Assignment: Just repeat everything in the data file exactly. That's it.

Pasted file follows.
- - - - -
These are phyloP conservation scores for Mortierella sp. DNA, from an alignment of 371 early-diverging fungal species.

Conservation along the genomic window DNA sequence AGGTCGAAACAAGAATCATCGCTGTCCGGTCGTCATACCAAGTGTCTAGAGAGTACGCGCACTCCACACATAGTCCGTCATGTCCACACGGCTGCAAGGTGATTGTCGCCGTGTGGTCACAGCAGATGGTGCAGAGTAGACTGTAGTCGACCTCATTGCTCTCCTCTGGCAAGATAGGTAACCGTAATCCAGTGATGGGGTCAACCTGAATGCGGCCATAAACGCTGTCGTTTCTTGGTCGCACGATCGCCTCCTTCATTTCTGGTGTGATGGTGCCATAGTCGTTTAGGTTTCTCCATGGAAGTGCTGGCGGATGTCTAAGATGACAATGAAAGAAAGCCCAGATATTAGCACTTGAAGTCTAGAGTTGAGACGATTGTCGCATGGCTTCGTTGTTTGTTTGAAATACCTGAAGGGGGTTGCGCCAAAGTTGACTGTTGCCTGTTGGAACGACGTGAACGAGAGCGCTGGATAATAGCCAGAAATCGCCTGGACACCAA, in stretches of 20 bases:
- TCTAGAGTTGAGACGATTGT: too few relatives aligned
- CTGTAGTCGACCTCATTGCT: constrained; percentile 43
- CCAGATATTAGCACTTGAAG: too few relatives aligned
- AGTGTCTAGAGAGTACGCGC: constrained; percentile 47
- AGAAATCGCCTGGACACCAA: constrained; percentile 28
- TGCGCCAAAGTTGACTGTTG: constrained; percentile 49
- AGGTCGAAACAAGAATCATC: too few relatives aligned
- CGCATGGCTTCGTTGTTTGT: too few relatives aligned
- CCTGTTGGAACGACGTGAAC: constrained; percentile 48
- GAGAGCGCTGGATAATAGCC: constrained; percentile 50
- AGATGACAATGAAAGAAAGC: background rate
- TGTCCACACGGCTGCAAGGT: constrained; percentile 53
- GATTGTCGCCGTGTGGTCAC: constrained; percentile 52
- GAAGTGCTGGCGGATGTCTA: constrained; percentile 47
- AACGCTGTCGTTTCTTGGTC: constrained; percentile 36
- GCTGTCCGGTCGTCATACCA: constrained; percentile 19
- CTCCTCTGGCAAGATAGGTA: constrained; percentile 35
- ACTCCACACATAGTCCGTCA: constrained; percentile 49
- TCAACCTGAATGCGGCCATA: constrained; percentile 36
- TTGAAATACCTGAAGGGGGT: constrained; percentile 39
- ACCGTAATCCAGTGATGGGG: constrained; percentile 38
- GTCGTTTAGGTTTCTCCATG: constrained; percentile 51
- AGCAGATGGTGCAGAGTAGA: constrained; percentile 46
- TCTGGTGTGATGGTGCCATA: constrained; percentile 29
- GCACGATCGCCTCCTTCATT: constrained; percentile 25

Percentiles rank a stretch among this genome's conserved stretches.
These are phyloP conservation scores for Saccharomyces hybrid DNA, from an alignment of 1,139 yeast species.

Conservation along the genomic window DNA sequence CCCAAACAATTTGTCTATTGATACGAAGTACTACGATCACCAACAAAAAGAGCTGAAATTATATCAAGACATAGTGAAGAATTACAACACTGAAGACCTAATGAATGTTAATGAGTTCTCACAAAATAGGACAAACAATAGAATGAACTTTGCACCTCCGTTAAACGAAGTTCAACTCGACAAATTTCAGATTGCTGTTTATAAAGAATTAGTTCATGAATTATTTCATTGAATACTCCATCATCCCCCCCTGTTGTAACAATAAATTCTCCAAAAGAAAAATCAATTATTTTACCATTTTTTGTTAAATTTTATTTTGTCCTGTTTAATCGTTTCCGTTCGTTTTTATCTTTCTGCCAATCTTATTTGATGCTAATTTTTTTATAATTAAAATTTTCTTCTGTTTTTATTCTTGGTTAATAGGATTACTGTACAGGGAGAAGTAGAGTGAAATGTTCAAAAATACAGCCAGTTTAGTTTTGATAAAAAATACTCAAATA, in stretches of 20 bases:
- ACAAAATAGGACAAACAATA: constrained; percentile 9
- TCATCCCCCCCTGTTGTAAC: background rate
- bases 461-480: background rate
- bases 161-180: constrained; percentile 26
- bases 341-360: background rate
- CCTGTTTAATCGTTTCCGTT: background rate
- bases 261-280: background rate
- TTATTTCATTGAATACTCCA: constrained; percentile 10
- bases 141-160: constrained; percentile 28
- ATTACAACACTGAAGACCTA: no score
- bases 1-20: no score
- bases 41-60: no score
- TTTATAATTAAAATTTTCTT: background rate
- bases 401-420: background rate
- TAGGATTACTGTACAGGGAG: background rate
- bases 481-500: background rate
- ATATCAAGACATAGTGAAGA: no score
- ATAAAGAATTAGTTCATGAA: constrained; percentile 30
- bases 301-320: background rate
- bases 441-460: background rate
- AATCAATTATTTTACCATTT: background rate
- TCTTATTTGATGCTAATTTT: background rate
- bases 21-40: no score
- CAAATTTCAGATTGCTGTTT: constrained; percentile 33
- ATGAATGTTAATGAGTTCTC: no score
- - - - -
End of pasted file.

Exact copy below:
These are phyloP conservation scores for Mortierella sp. DNA, from an alignment of 371 early-diverging fungal species.

Conservation along the genomic window DNA sequence AGGTCGAAACAAGAATCATCGCTGTCCGGTCGTCATACCAAGTGTCTAGAGAGTACGCGCACTCCACACATAGTCCGTCATGTCCACACGGCTGCAAGGTGATTGTCGCCGTGTGGTCACAGCAGATGGTGCAGAGTAGACTGTAGTCGACCTCATTGCTCTCCTCTGGCAAGATAGGTAACCGTAATCCAGTGATGGGGTCAACCTGAATGCGGCCATAAACGCTGTCGTTTCTTGGTCGCACGATCGCCTCCTTCATTTCTGGTGTGATGGTGCCATAGTCGTTTAGGTTTCTCCATGGAAGTGCTGGCGGATGTCTAAGATGACAATGAAAGAAAGCCCAGATATTAGCACTTGAAGTCTAGAGTTGAGACGATTGTCGCATGGCTTCGTTGTTTGTTTGAAATACCTGAAGGGGGTTGCGCCAAAGTTGACTGTTGCCTGTTGGAACGACGTGAACGAGAGCGCTGGATAATAGCCAGAAATCGCCTGGACACCAA, in stretches of 20 bases:
- TCTAGAGTTGAGACGATTGT: too few relatives aligned
- CTGTAGTCGACCTCATTGCT: constrained; percentile 43
- CCAGATATTAGCACTTGAAG: too few relatives aligned
- AGTGTCTAGAGAGTACGCGC: constrained; percentile 47
- AGAAATCGCCTGGACACCAA: constrained; percentile 28
- TGCGCCAAAGTTGACTGTTG: constrained; percentile 49
- AGGTCGAAACAAGAATCATC: too few relatives aligned
- CGCATGGCTTCGTTGTTTGT: too few relatives aligned
- CCTGTTGGAACGACGTGAAC: constrained; percentile 48
- GAGAGCGCTGGATAATAGCC: constrained; percentile 50
- AGATGACAATGAAAGAAAGC: background rate
- TGTCCACACGGCTGCAAGGT: constrained; percentile 53
- GATTGTCGCCGTGTGGTCAC: constrained; percentile 52
- GAAGTGCTGGCGGATGTCTA: constrained; percentile 47
- AACGCTGTCGTTTCTTGGTC: constrained; percentile 36
- GCTGTCCGGTCGTCATACCA: constrained; percentile 19
- CTCCTCTGGCAAGATAGGTA: constrained; percentile 35
- ACTCCACACATAGTCCGTCA: constrained; percentile 49
- TCAACCTGAATGCGGCCATA: constrained; percentile 36
- TTGAAATACCTGAAGGGGGT: constrained; percentile 39
- ACCGTAATCCAGTGATGGGG: constrained; percentile 38
- GTCGTTTAGGTTTCTCCATG: constrained; percentile 51
- AGCAGATGGTGCAGAGTAGA: constrained; percentile 46
- TCTGGTGTGATGGTGCCATA: constrained; percentile 29
- GCACGATCGCCTCCTTCATT: constrained; percentile 25

Percentiles rank a stretch among this genome's conserved stretches.
These are phyloP conservation scores for Saccharomyces hybrid DNA, from an alignment of 1,139 yeast species.

Conservation along the genomic window DNA sequence CCCAAACAATTTGTCTATTGATACGAAGTACTACGATCACCAACAAAAAGAGCTGAAATTATATCAAGACATAGTGAAGAATTACAACACTGAAGACCTAATGAATGTTAATGAGTTCTCACAAAATAGGACAAACAATAGAATGAACTTTGCACCTCCGTTAAACGAAGTTCAACTCGACAAATTTCAGATTGCTGTTTATAAAGAATTAGTTCATGAATTATTTCATTGAATACTCCATCATCCCCCCCTGTTGTAACAATAAATTCTCCAAAAGAAAAATCAATTATTTTACCATTTTTTGTTAAATTTTATTTTGTCCTGTTTAATCGTTTCCGTTCGTTTTTATCTTTCTGCCAATCTTATTTGATGCTAATTTTTTTATAATTAAAATTTTCTTCTGTTTTTATTCTTGGTTAATAGGATTACTGTACAGGGAGAAGTAGAGTGAAATGTTCAAAAATACAGCCAGTTTAGTTTTGATAAAAAATACTCAAATA, in stretches of 20 bases:
- ACAAAATAGGACAAACAATA: constrained; percentile 9
- TCATCCCCCCCTGTTGTAAC: background rate
- bases 461-480: background rate
- bases 161-180: constrained; percentile 26
- bases 341-360: background rate
- CCTGTTTAATCGTTTCCGTT: background rate
- bases 261-280: background rate
- TTATTTCATTGAATACTCCA: constrained; percentile 10
- bases 141-160: constrained; percentile 28
- ATTACAACACTGAAGACCTA: no score
- bases 1-20: no score
- bases 41-60: no score
- TTTATAATTAAAATTTTCTT: background rate
- bases 401-420: background rate
- TAGGATTACTGTACAGGGAG: background rate
- bases 481-500: background rate
- ATATCAAGACATAGTGAAGA: no score
- ATAAAGAATTAGTTCATGAA: constrained; percentile 30
- bases 301-320: background rate
- bases 441-460: background rate
- AATCAATTATTTTACCATTT: background rate
- TCTTATTTGATGCTAATTTT: background rate
- bases 21-40: no score
- CAAATTTCAGATTGCTGTTT: constrained; percentile 33
- ATGAATGTTAATGAGTTCTC: no score